Away with apathy, let’s build community – starting with the family

Away with apathy, let’s build community – starting with the family

The following article by Dr Chiara Bertoglio, first appears appeared on MercatoroNet and is republished here, under a Creative Commons licence.

Sixsmith and Paul Rowan Brian have published a very interesting piece in Public Discourse and MercatorNet identifying “apatheists” as the most dangerous enemies of believers today. Christians and people belonging to other major creeds are “theists”, that is, believers in a divine Being, a God, a Theos in Greek. A-theists are those who profess that there is no divine Being, and no supernatural entity. “Apatheists” is a brilliant neologism which describes the increasingly common stance of those who don’t care whether or not God exists.

In Western societies, apatheists make up a substantial part of the population. We are all familiar with people who seem to be perfectly indifferent to the greatest questions of humankind, to that primaeval call to philosophy which is an integral component of what it means to be human. People who are reluctant to be drawn into meaningful conversation about transcendent topics, and whose greatest contribution to the reasoning on first things is shoulder-shrugging.

I fully share the article’s thesis and viewpoint and am grateful to its author for articulating them clearly and compellingly. To this, I would add a further reflection, provoked both by this article and by my recent reading of a beautiful book by and about Dietrich von Hildebrand (My Battle Against Hitler). Hildebrand contrasts the concept of community with that of mass. Writing during the horrible years of Nazism (and when Bolshevism was proving itself equally destructive and dehumanizing), Hildebrand was careful to distinguish between the alienated masses, whose rationality and free will were seemingly obliterated by totalitarianism and the positive power of communitas – of communities such as family and church.

In most Western countries, the feeling of community is thinning at worrisome speed. Families are shrinking numerically, both as to the number of families and the number of their members. Many of them dissolve quickly, with new bonds multiplying up to the point that – as I once heard a child telling somebody in a train – one can have eight grandparents (!). When families become so fluid they evaporate, and the strength they should contribute to society is lost.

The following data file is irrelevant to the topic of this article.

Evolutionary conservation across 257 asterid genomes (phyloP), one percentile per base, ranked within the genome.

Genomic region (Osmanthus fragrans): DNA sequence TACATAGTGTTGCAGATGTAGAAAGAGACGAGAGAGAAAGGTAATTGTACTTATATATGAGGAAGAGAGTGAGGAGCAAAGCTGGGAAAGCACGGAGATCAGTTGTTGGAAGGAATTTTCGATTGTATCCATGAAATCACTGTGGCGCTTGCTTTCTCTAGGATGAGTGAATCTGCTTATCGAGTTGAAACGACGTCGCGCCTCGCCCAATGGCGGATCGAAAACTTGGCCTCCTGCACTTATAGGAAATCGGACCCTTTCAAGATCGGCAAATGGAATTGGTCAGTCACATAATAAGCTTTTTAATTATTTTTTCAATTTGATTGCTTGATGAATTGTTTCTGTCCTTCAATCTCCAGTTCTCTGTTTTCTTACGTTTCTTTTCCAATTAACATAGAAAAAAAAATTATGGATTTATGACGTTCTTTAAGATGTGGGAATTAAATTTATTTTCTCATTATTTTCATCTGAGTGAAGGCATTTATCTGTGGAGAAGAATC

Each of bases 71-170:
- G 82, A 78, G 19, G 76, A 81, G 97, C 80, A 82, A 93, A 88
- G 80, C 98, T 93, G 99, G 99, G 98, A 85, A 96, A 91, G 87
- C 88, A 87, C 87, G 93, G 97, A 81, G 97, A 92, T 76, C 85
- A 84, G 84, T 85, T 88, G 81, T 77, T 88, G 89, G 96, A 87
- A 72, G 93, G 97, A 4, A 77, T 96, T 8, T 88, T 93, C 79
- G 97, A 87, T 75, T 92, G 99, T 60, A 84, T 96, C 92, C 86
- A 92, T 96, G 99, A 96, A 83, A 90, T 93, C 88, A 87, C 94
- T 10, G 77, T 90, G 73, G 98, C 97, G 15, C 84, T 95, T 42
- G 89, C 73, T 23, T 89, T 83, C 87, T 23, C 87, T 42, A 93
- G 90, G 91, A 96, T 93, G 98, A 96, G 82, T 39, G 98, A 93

Most people don’t attend church; and – speaking from the viewpoint I know best – even among practising believers it is only infrequently that one knows the other members of the congregation by name, let alone anything meaningful about them and their lives. We pray side by side, but I frequently doubt whether we really pray “together”, much less if we pray “as one”.

One of the many advantages of thriving and flourishing communities is that they work as supporting forces when one is in need, but also as networks protecting and promoting shared values. I’m perfectly aware that “social control” may degenerate into bigotry, and may create a world of “don’ts” and “can’ts” which can suffocate the initiative which ought to flourish in a healthy society. But if a community is really sane, it will tolerate the proper amount of novelty, and even a salutary drop of folly, at the same time exercising a positive check on those disruptive forces which undermine the community’s wellbeing.

This is not an altogether original idea. The American sociologist Robert Putnam has documented the erosion of social capital in his famous book Bowling Alone. Americans were no longer joining community organisations and were less engaged in politics; they were no longer a nation of volunteers. He thought that the engine for the change was technology. Television, increasing commuting time and the internet were making people more and more individualistic. And socially disconnected individuals are unhappier, less healthy, poorer and more prone to crime. Civic disengagement, he found, is toxic for civil society.

Today’s society, both in the dilution of its social bonds, and in the modern principle that individuals have the right of defining not only their identity but their gender, how and when to end their lives, their right to parenthood and so on, makes it almost compulsory not to care about what the other is doing. I think that most people are deeply disturbed by, say, the selling of human beings which characterizes commercial surrogacy, or feel ill at ease with protocols promoting gender “transitioning” for children and teenagers; but it is politically incorrect to voice these feelings, it is socially dangerous, and it is best to confine oneself simply to an “apatheist” attitude.